A few weeks ago I attended the presentation of a Chumash (Bible) to my grandson, as he proudly commenced studying Torah. Just prior to the event the school’s principal called up an elderly man whose great-grandson was a classmate of my grandson. And the principal asked the great-grandfather to repeat what he had told the principal earlier. The elderly man, in a frail voice, a survivor of the Holocaust camps, said, “We’ve won.”
As I write this, it is the 10th anniversary of my father’s death, a day for introspection, so I am pondering if we truly won.
Born in 1948, I am part of the baby boomer generation, and while I was not a macher, I played a role, albeit a small one, in both my Orthodox community and the broader American Jewish world.
But did my generation of American Jews win? Can we with self-satisfaction say, as the Holocaust survivor did, that “We’ve won”? I can understand his feelings of triumph and he is entitled to them, but am I entitled to feel that we’ve won?
Certainly, the broader American Jewish community can be boastful of its support for the State of Israel from the Six-Day War (after which support for Israel became unequivocal) up until the majority of Jews (enthralled with their self-identification with the Democratic Party) supported the U.S. treaty with Iran. (As Gary Rosenblatt noted in a recent column, it is no wonder that many Israelis do not care much for us American Jews, a group that supported a deal that was structured to merely postpone, not eliminate, Iran’s emergence as a nuclear power; an Iran that openly avows its lust for the annihilation of the state of the Jews.) And American Jews can be proud of their role in the struggle to rescue Soviet Jewry.
Our generation can perhaps boast of the slew of Holocaust memorials, but is this really such an achievement? Telling our children “Never again” became a substitute for “Be a proud Jew.” Is that what we communicated — that we must stay Jewish because the Nazis tried to kill us? Imagine if Hitler had tried to kill all of the chess players in Europe. Should we then feel compelled to teach our children how to play chess? And perhaps we even scared away some Jews from identifying with us, since emphasizing the Holocaust is a reminder that being a Jew can be dangerous. It should come as no surprise, then, that after World War II many Jews hid their identity as Jews from their children (think of former Secretary of State Madeleine Albright).
But I think that the real reason our generation must be ashamed of itself is that half of our grandchildren and great-grandchildren likely will not be Jewish. A few million Jews lost.
I think we’ve lost. And I think I know why. Take a look at the only resurgent group of American Jews, the Orthodox. They knew that priority one, two and three was Jewish education. But when this issue was raised eons ago at federations, support for day schools was deemed too prohibitive. And so as a community we did other (good) things.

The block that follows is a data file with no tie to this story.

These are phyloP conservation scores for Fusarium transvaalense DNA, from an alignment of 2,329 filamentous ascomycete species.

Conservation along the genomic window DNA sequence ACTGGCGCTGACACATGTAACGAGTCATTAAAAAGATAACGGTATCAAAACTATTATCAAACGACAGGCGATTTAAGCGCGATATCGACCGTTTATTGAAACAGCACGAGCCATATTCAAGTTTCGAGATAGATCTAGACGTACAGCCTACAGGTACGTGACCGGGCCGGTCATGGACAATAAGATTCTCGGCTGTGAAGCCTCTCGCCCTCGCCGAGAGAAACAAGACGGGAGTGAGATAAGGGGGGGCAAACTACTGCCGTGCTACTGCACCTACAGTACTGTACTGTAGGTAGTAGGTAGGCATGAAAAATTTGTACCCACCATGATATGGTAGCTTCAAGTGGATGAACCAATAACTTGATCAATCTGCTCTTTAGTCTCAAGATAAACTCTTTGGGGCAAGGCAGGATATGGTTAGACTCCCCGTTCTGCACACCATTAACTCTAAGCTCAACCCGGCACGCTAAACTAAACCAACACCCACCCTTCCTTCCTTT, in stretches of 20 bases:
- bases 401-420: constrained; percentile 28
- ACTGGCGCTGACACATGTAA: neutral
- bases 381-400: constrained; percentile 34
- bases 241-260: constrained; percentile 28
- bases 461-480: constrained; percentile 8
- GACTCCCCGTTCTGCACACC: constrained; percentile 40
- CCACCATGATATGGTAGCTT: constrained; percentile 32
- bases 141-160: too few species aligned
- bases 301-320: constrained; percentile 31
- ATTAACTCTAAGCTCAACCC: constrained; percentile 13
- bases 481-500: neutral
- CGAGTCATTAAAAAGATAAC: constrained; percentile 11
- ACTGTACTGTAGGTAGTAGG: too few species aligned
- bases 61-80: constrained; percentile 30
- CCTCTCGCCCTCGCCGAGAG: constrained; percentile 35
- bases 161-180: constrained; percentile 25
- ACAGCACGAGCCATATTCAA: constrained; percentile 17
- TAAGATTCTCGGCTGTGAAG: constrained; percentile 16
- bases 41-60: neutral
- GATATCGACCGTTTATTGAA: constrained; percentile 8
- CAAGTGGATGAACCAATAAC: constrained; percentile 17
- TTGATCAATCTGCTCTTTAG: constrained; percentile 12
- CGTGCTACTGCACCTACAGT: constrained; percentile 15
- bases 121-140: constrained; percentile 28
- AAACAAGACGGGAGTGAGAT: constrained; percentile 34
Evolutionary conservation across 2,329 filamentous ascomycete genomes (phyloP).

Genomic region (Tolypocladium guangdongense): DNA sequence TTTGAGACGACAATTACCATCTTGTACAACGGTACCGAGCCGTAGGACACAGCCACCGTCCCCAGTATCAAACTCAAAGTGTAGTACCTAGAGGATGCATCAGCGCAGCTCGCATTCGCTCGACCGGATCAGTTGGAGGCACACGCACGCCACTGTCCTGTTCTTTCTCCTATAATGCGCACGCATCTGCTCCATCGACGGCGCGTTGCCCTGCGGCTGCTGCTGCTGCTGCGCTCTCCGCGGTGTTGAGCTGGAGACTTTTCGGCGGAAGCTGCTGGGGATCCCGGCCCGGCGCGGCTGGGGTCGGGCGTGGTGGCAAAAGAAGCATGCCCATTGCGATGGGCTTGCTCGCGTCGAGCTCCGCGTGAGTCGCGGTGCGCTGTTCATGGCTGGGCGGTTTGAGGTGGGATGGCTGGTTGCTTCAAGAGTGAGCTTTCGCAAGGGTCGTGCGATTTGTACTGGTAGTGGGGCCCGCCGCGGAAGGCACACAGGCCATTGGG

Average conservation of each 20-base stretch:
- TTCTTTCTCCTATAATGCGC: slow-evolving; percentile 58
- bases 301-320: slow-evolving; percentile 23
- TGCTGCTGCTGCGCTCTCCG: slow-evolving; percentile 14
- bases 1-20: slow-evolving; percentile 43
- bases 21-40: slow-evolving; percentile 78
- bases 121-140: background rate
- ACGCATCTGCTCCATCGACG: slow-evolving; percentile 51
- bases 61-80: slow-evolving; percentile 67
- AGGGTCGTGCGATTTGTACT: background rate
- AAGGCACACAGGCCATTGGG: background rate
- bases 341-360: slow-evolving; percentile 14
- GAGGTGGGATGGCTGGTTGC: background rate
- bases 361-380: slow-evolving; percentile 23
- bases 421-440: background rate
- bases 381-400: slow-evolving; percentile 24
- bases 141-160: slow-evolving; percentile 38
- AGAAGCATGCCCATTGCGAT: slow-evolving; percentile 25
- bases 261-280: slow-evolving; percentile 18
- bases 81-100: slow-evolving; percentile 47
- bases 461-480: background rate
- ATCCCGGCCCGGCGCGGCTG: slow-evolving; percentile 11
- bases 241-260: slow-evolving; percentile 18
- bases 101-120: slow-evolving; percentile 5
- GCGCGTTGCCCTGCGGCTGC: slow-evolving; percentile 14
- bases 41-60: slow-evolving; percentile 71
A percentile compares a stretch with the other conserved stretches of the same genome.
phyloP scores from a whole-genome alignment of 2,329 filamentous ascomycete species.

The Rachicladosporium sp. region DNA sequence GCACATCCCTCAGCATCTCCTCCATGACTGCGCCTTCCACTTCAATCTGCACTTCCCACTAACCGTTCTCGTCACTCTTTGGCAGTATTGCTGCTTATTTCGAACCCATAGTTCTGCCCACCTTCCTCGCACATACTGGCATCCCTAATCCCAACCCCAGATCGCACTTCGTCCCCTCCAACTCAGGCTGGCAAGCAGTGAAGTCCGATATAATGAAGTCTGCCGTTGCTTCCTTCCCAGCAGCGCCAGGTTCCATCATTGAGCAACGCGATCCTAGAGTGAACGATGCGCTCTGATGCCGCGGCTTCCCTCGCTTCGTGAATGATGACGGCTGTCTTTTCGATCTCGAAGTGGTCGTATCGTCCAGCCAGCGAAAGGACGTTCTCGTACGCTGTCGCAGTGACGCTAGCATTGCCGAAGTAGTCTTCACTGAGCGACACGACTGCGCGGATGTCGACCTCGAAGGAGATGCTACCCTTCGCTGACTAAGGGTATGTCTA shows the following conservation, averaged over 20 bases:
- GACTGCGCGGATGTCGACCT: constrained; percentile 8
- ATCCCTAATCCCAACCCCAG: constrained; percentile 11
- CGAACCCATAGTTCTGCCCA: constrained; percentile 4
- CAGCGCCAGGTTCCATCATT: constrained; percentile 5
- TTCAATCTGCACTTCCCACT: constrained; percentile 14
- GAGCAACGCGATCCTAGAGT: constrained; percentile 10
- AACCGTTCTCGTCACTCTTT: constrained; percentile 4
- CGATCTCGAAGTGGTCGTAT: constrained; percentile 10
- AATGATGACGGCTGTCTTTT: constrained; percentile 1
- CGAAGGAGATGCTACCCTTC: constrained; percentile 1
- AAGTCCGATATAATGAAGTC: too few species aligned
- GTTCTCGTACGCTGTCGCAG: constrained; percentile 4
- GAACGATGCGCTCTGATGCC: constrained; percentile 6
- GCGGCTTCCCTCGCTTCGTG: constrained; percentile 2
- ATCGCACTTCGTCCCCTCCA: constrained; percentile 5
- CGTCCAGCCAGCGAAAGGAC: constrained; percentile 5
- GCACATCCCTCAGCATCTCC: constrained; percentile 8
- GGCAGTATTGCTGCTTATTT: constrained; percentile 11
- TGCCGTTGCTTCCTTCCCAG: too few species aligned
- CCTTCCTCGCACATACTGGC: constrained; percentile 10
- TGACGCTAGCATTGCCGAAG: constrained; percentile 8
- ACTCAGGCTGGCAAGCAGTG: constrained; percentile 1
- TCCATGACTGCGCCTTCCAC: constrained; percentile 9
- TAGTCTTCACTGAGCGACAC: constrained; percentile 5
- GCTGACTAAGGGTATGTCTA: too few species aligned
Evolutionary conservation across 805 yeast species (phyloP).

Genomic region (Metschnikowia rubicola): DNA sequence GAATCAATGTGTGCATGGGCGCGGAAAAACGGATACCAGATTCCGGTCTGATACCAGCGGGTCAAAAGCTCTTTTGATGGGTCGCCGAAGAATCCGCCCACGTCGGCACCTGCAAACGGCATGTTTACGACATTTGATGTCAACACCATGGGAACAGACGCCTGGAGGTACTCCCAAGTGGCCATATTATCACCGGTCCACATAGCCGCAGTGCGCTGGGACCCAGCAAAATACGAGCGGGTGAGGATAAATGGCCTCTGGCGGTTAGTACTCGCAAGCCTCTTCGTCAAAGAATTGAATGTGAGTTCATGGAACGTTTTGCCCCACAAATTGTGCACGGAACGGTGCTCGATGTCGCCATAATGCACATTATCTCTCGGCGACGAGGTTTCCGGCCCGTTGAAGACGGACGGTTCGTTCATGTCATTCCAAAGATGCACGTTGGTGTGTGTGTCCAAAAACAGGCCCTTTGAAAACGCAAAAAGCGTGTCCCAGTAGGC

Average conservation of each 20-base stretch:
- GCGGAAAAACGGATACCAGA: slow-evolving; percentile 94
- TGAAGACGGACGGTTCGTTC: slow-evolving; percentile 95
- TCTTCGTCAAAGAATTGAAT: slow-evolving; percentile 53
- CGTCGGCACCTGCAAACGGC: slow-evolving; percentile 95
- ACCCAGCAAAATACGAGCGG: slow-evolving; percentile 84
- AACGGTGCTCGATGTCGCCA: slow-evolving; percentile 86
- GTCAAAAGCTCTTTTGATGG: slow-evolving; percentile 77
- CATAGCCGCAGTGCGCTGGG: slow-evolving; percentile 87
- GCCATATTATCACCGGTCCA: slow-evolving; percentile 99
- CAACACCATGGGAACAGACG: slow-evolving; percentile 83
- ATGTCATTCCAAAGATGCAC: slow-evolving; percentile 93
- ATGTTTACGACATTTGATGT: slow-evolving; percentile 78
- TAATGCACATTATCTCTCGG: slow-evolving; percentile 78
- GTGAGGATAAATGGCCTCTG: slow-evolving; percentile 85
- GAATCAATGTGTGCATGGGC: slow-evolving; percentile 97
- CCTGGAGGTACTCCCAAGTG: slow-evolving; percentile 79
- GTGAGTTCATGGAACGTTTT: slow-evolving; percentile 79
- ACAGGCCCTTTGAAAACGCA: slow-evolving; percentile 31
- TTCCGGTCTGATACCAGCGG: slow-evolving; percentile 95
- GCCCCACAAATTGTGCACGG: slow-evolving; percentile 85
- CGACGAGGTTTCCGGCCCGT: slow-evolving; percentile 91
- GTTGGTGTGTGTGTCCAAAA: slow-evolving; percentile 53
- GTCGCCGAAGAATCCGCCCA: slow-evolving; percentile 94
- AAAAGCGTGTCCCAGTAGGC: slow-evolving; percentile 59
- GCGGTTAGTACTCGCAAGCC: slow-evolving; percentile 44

But we dropped the ball on Jewish education, and not just on day schools. Jewish education is any program that imparts knowledge of Jewish religion, history and culture. There were standouts: the Melton program and the Meah program in Boston, which was modeled on the Wexner Heritage program, are exemplars of adult Jewish education. And the greatest achievement was Birthright Israel, sending so many Jewish young people on free trips to the Jewish state. But did even 10 percent of non-Orthodox Jewish funds go to educating Jews about who we are?
And so millions of American Jews seem destined to disappear. Could the allure of American acculturation have been resisted? I don’t know. But we didn’t even try.
And voices were raised at federation meetings. I myself decried the inability of a great organization such as the American Jewish Committee to commit to school vouchers (so that government funds would have effectively gone to day schools). That would have greatly enhanced the number of children receiving an intense Jewish education, and perhaps ensured that in 20 years’ time a group like AJC would have knowledgeable future members.
Our generation did not win. Even today, there are pundits with prescriptions for new ways to deal with the acculturation crisis. But unless there is, at the core, Jewish knowledge of whatever type being imparted to Jews, it is, I fear, a waste of effort.
And so I return to my mantra. We’ve lost, I predict, at least half of American Jewry.
But I take solace from the fact that every prediction I’ve made in the past has not come true. I thought the charedi world would treat women better, as the women began emerging as the bread winners in their communities. It is not happening. And I was wrong in thinking that the Israeli Chief Rabbinate would ease up on conversion standards to accommodate the many Soviet Jews who were not halachically Jewish.
So let’s hope I’m wrong in my fears that half of American Jewry will disappear. For once I’ll be delighted to be in error.
Joseph R. Rackman is a partner in the New York law office of Hogan Lovells.